Johannes Kemper

Johannes Kemper was born July 10, 1610 in Wiedenbrück, Westphalia, Germany the son of Jodokus Kemper a constable in Wiedenbrück and his wife Margareta Florcke. He attended primary school in Lemgo and high school in Soest then followed studies in Rostock, on the Baltic Sea and Rintein, a small town about half way between Wiedenbrück and Hannover. At the age of 27 he became the choirmaster and lector at the Latin school in Lemgo. After two years further training in Rostock he received his masters degree. He then became "pastor primarius" (first Pastor) of St. Nicholas' Lutheran Church (Nikolaikirche) in Lemgo and also Ephorus (overseer) at the Gymnasium (secondary school). Lemgo is located about 40 kilometers northwest of Wiedenbrück. Johannes took his position at St. Nicholas in 1644 and he married Christine Drepper shortly afterwards. Christine was the daughter of Joachim Drepper who was a former minister at St. Nicholas. Christine and Johannes had three sons:
Joachim (1646-1706)
Engelbert (1651-1716)
Johann (1655-1703)
St. Nicholas' Church  

These three sons were probably the first to transform the family name from the plain "Kemper" which is derived from Kamp which means "Field" into "Kæmpfer" which means "Fighter". Variations in spelling from that time include Kæmpffer, Kämpfer, Kampffer, Kempfer and Kempffer.

Christine Drepper died about 1654 and Johannes remarried. His new wife was Adelheid Pöpplemann, the 20 year old daughter of a prominent Herford family. Herford is a town about 15 kilometers north of Lemgo. Adelheid was related to the famous architech Matthäus Daniel Pöppelmann, the state architect in Dresden in the 1680's, who is noted for his design of the Zwinger in Dresden and the Elbe Bridge which is one of the most attractive bridges in Europe. Adelheid and Johannes had nine children, four of which died at an early age, three sons and two daughters remained alive:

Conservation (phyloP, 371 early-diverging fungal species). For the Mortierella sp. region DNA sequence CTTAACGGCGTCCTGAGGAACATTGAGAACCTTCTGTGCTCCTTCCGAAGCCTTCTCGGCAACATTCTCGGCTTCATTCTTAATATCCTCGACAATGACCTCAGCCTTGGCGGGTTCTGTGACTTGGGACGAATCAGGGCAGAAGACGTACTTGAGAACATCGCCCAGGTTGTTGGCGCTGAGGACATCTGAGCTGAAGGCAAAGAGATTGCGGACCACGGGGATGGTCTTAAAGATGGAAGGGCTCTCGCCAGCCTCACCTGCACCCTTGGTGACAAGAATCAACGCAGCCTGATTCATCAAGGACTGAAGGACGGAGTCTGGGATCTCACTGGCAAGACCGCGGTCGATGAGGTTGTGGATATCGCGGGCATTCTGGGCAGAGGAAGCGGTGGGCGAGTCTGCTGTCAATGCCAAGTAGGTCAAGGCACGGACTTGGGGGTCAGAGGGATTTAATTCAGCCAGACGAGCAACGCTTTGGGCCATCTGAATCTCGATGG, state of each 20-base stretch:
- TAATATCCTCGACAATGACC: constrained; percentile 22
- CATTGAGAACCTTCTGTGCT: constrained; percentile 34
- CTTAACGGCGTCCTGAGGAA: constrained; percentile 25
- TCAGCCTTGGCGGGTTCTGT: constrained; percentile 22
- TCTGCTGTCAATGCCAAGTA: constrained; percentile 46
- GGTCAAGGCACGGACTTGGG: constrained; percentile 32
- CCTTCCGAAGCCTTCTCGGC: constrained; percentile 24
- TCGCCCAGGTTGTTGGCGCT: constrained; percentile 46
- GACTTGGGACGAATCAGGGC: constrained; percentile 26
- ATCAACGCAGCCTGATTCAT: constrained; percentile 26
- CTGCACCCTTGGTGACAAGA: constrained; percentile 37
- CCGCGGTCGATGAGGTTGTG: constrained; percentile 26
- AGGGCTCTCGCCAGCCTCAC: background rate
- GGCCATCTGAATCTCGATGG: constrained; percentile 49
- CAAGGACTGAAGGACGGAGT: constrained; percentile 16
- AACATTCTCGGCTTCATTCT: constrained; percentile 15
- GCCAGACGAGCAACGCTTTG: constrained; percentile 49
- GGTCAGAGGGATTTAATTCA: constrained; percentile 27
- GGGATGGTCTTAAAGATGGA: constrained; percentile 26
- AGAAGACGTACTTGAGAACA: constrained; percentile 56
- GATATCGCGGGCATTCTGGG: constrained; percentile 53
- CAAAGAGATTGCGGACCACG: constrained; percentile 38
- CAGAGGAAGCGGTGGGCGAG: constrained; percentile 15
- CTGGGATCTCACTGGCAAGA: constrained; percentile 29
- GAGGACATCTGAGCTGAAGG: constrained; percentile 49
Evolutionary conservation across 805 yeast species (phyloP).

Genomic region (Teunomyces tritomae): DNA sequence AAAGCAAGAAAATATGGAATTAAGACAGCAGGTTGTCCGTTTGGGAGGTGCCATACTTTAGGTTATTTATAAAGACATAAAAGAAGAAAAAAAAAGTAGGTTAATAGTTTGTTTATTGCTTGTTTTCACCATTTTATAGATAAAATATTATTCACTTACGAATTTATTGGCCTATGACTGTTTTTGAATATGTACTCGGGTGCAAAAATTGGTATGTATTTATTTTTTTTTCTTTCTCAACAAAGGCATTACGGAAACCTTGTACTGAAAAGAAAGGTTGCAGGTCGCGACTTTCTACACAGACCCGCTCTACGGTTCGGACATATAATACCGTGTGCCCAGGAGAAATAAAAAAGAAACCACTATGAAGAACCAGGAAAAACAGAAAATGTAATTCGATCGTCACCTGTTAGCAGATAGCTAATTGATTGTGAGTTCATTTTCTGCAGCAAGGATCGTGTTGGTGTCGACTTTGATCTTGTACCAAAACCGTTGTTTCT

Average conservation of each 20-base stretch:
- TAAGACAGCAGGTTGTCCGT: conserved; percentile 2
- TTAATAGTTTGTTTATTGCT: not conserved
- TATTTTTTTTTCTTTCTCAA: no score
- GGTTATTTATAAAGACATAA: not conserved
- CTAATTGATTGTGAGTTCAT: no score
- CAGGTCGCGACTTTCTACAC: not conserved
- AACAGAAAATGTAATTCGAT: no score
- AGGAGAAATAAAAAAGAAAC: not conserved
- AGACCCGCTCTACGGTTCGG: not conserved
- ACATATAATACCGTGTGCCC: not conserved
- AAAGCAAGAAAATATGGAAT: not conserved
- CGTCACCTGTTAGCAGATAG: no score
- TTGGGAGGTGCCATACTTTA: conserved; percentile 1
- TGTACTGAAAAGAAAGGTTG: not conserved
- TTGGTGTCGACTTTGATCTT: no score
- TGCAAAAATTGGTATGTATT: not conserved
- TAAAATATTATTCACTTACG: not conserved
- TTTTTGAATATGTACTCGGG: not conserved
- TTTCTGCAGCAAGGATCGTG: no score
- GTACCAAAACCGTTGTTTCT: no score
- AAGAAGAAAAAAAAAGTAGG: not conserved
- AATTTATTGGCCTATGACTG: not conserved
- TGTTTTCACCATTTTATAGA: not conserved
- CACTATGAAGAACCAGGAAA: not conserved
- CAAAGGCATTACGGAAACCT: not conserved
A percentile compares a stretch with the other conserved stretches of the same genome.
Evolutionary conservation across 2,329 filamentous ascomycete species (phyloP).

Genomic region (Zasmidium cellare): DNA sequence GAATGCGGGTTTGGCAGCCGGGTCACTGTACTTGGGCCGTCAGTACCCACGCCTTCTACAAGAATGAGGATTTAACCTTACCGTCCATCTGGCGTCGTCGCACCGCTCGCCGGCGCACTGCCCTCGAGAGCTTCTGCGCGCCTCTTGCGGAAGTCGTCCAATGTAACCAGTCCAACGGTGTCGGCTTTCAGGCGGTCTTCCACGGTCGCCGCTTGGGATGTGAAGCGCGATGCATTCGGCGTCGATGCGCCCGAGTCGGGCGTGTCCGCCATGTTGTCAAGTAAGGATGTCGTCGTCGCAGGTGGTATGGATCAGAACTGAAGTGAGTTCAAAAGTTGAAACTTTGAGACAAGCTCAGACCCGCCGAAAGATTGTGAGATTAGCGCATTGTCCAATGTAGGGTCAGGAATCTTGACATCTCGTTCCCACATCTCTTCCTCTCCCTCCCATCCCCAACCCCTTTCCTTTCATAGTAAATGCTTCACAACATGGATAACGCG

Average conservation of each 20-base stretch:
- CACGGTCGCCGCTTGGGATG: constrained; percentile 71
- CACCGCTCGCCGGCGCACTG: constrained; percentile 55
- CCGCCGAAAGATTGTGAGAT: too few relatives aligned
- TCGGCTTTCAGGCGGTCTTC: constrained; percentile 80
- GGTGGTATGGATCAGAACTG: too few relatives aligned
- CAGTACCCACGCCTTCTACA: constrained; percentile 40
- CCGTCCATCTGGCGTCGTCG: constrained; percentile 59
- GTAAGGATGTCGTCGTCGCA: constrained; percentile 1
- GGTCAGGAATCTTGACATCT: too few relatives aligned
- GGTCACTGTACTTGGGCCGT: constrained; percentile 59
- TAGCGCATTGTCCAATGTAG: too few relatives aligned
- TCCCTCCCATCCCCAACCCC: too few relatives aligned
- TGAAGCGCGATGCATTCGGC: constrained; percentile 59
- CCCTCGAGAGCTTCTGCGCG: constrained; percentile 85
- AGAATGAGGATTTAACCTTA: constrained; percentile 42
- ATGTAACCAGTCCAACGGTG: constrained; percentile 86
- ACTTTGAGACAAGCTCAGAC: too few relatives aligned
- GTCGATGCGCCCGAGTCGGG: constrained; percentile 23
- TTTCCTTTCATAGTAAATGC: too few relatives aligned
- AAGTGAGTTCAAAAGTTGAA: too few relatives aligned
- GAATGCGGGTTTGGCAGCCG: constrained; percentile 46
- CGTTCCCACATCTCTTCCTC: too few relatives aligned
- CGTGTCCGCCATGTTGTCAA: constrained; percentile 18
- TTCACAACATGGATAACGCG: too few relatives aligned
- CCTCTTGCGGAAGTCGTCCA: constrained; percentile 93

Johann Andreas (1658-1743)
Johann Henrich (?-1715/18)
Johann Daniel (?-1709)
Maria Magdalena (1669-1711)
Anna Catharina (1673-1749)

Johannes in his capacity as pastor at St Nicholas, was involved in the waves of witch-hunts and trials which hit Lemgo. As a pastor of the church he was expected to be involved in the whole trial process. The ministers spoke of the character of the accused during trial and were present to confirm their admission of guilt which was usually tourtured from the accused. They prepared the convicted "witches" for death and accompanied them to their executions. These persecutions of witches reached their height between 1580 and 1660, when witch trials became almost universal throughout western Europe. Geographically, the center of witch-burning lay in Germany, Austria, and Switzerland, but few areas were left untouched by it. No one knows the total number of victims. In southwestern Germany alone, however, more than 3,000 witches were executed between 1560 and 1680. Johannes' own brother-in-law Andreas Koch, married to Anna Elizabeth Pöpplemann, the sister of his second wife, was executed as a witch on June 2, 1666. Another brother-in-law Bernard Grabbe, married to another sister of his wife, Lucia Sophia Pöpplemann, was also executed on March 26, 1667. Both men were beheaded with a sword and then their bodies were burned. They became a victims of these witch trials because they had the nerve to question the whole witch trial process, taking the view that many innocent people were being accused and executed. Johannes refused to take part in the witch trials which started in 1675. He had already refused to cooperate some years earlier with the mayor Hermann Cothmann in these persecutions and was an outspoken opponent of the whole process. As a result of this he was no longer allowed to speak to the public from the pulpit.

The family left Lemgo and moved to Steinhof in the Lemgo-Lieme area, to a farm with manorial character. It was in Lieme that Johannes died on August 31, 1682. In 1694 the family farm was sold by Adelheid to her stepson Engelbert who had just returned from his adventures in Japan.